By Miriam Raftery
September 12, 2011 (San Diego’s East County) – Consumers who want a no-cost option to opt out of having wireless smart meters on their homes are urged to attend a September 14 hearing in San Francisco.
“The California Public Utilities Commission (CPUC) has called a workshop to be held to discuss smart meter opt-outs,” says Susan Brinchman, a La Mesa resident and founder of the Center for Electrosmog Prevention (CEP). “We need the public to attend and show the CPUC how concerned we are. Following the installation of smart meters on their homes and workplaces, many people are reporting illness, damage to electronics, appliances and buildings, fires, higher bills, and invasion of privacy."
She adds, "We need to tell the CPUC that smart meters have to go and that what we want is a return to no-cost, safe analogs."
The CEP will present its opt-out proposal at the Public Smart Meter Opt-Out Workshop, which will be held at the CPUC Public Auditorium on 505 Van Ness Ave., San Francisco on Wednesday, Sept. 14, 2011, 9:30 a.m. - 5 p.m.
This CPUC workshop will discuss the options for customers of Pacific Gas and Electric Company, Southern California Edison, San Diego Gas and Electric Company, and Southern California Gas Company who wish to opt-out of the utility’s respective Smart Meter program.
A public protest rally and press conference will be held outside the auditorium, beginning at 12:30 PM.
The utility industry has maintained that smart meters have been safe. Smart meters provide the utility industry a way of measuring energy usage at various times of day, allowing price setting to reflect consumption based on time of day and season. For consumers, smart meters offer potential benefits such as an end to estimated bills and a tool to manage their energy use.
However critics contend that radiation emitted by smart meters can and has caused health issues for consumers, particularly in sensitive individuals. To date, 45 local governments in California have voted to oppose smart meter installations and several have banned smart meters altogether: http://stopsmartmeters.org/how-you-can-stop-smart-meters/sample-letter-t... .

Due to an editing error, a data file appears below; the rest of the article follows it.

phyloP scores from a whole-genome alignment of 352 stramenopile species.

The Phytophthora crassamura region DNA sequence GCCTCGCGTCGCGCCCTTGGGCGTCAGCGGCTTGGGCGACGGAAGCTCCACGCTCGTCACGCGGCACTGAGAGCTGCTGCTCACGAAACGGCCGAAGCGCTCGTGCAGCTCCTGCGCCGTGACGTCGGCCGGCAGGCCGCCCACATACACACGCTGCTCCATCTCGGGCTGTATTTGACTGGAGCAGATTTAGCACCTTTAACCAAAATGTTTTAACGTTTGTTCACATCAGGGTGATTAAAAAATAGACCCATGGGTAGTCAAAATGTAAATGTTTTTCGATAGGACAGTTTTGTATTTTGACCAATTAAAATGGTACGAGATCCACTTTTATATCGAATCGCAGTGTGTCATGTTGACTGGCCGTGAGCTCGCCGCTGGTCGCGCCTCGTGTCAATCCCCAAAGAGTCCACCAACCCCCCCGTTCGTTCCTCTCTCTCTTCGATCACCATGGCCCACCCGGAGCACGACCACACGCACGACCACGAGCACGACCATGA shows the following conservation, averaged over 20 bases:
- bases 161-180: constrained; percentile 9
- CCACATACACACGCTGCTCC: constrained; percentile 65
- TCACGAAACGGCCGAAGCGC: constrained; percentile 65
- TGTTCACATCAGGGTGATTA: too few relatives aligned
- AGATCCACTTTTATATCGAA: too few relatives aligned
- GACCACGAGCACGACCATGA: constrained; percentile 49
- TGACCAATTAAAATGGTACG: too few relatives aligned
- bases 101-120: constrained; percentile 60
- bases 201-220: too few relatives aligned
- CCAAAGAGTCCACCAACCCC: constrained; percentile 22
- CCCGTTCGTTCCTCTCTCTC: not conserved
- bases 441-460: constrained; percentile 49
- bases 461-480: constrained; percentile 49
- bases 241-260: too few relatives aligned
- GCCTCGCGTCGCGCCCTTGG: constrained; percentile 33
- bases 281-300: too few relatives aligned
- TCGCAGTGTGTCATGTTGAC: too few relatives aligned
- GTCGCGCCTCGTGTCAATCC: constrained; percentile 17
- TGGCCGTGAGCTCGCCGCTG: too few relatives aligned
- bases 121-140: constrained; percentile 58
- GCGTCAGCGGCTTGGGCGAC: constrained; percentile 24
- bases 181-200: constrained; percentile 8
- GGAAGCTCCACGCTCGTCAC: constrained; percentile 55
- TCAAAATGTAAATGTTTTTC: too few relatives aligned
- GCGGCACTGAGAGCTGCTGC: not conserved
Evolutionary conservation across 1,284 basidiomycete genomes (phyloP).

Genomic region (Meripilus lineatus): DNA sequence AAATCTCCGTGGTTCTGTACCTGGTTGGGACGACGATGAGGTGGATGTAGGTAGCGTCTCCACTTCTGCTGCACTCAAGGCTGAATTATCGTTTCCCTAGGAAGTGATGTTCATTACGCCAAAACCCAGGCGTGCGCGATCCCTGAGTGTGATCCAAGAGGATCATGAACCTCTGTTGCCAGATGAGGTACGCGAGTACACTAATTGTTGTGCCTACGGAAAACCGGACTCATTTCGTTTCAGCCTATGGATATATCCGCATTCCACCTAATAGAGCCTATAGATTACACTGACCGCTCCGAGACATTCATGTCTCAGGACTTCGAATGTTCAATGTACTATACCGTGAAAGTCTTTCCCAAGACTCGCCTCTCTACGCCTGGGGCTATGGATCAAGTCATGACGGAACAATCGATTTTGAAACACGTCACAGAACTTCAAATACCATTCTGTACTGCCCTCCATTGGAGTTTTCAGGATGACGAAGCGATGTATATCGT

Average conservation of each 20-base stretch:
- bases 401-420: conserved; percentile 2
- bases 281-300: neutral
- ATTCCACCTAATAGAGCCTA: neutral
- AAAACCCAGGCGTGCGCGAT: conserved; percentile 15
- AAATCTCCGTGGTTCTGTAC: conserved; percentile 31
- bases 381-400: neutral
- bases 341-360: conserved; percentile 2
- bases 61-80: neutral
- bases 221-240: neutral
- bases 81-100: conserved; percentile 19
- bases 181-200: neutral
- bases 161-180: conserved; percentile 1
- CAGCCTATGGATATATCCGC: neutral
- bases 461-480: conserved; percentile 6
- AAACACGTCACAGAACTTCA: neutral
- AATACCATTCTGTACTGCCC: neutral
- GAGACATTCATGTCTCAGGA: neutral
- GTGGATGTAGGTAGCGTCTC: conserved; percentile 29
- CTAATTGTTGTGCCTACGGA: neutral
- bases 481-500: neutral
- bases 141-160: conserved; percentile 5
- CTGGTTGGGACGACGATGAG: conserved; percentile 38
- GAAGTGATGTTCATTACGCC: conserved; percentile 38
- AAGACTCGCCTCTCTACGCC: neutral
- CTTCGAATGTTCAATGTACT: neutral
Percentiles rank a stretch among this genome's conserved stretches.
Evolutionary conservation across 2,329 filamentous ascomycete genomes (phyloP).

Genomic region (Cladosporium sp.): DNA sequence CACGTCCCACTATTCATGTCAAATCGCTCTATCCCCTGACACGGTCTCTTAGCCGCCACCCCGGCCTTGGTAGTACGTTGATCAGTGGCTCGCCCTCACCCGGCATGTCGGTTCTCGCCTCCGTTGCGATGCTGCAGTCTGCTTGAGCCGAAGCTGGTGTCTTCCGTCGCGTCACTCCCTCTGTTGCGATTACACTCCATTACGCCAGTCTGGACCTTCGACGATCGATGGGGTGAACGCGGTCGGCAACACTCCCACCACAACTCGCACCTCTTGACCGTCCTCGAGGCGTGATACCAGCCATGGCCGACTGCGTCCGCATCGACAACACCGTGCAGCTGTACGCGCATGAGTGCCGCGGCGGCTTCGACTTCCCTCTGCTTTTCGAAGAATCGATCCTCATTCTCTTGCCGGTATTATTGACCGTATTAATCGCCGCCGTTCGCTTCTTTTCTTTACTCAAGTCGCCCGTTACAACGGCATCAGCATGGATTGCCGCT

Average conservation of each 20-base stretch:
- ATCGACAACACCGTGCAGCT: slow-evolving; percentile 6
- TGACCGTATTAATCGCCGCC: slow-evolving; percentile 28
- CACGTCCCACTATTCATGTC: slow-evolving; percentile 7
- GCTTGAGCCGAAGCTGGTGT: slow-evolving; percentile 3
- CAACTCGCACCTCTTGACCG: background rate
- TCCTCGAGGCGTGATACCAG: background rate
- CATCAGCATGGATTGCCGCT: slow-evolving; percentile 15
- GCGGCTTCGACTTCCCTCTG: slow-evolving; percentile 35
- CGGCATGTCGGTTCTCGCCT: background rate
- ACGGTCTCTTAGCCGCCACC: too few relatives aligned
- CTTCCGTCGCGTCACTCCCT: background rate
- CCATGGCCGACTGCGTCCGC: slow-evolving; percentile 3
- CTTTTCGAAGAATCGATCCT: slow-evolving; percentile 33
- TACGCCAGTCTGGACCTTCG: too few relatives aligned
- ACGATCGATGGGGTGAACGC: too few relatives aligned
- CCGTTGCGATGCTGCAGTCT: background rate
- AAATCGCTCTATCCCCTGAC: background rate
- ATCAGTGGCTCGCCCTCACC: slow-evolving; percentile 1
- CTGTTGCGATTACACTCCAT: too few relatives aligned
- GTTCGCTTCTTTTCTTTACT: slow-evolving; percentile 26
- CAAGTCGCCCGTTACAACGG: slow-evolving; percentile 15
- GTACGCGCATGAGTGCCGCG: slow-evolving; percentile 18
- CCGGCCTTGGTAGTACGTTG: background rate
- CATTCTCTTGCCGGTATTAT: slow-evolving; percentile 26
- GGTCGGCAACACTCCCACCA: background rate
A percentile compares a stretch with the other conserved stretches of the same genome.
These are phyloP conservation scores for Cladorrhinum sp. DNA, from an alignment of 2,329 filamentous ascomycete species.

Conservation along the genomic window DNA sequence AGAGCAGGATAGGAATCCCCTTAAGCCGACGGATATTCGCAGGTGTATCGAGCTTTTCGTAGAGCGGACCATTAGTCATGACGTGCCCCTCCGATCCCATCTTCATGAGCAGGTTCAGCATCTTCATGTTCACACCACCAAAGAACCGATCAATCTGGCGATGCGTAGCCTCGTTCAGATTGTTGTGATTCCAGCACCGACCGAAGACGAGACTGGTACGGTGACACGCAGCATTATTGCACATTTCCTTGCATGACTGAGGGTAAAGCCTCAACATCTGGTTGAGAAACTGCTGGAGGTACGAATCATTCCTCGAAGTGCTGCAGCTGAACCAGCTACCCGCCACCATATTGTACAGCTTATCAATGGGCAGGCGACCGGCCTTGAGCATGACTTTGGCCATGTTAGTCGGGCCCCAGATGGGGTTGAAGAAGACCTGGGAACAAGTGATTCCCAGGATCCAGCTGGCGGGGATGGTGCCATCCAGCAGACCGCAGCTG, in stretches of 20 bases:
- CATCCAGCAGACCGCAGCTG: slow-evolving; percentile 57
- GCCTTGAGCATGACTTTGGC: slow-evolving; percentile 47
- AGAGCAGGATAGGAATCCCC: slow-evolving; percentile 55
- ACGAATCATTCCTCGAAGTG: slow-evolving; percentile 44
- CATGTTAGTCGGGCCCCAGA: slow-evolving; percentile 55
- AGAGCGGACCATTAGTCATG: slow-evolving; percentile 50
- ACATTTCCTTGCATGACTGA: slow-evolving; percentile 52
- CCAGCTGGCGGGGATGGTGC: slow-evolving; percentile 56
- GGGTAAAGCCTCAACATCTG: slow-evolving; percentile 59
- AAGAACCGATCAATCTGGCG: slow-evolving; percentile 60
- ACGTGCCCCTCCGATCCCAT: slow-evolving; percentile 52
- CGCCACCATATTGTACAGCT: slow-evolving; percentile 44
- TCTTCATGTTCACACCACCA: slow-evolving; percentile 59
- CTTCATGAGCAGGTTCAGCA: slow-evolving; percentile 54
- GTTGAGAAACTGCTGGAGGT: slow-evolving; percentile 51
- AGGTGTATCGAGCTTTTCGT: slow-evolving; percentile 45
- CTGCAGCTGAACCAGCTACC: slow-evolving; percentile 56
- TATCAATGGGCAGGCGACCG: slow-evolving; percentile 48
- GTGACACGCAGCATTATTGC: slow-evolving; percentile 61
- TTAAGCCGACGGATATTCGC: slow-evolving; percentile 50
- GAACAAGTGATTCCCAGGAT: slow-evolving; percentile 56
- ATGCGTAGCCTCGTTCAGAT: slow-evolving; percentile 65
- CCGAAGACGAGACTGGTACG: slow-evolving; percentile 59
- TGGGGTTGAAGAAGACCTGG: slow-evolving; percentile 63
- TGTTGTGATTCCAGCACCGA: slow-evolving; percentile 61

CEP’s proposal asks the CPUC to require that customers be informed about potential risks of smart meters and be given the option to refuse a smart meter installation. If a smart meter is already installed, CEP wants the CPUC to require a utility company to remove it at no cost to the consumer, among other requirements. See the full proposal at: http://www.scribd.com/doc/62671132/CEP-Expanded-Smart-Meter-Opt-Out-Prop...
Critics have contended that some CPUC members, notably Chairman Michael Peevey, a former California Edison executive, are overly friendly to industry.
According to the website www.stopsmartmeters.org:
• ‘Smart’ meter radiation is a Class 2B carcinogen according to the World Health Organization (pdf), at least 100x the exposure from a cell phone, say UC Nuclear experts. Like living within 500 feet of a major cell tower, according to Sage Associates. Thousands report adverse health effects to the PUC, yet installations continue as if nothing is wrong.
• “Smart” meters are responsible for a number of structure fires and explosions, including one that burned Santa Rosa Mall in April. The meters are not even UL certified.
• “Smart’ meters violate privacy, recording every detail of your power usage – a permanent search warrant into your home- data that can be shared with law enforcement officials and other corporations. Watch this short video for the full scoop.
Yet removing smart meters has proven all but impossible for California consumers. A Lompoc woman who claimed to suffer adverse health impacts and who was concerned about health of her husband, a cancer patient, arranged to have her own smart meter removed and replaced by an analog meter after her utility company refused to do so. In response, Pacific Gas & Electric called police and has threatened to turn off her electricity.
Advocates of allowing consumers to opt out of smart meters say it’s important for as many people as possible to show up at the CPUC hearing this week. For those who cannot attend, contacting members of the CPUC to voice your views is another option.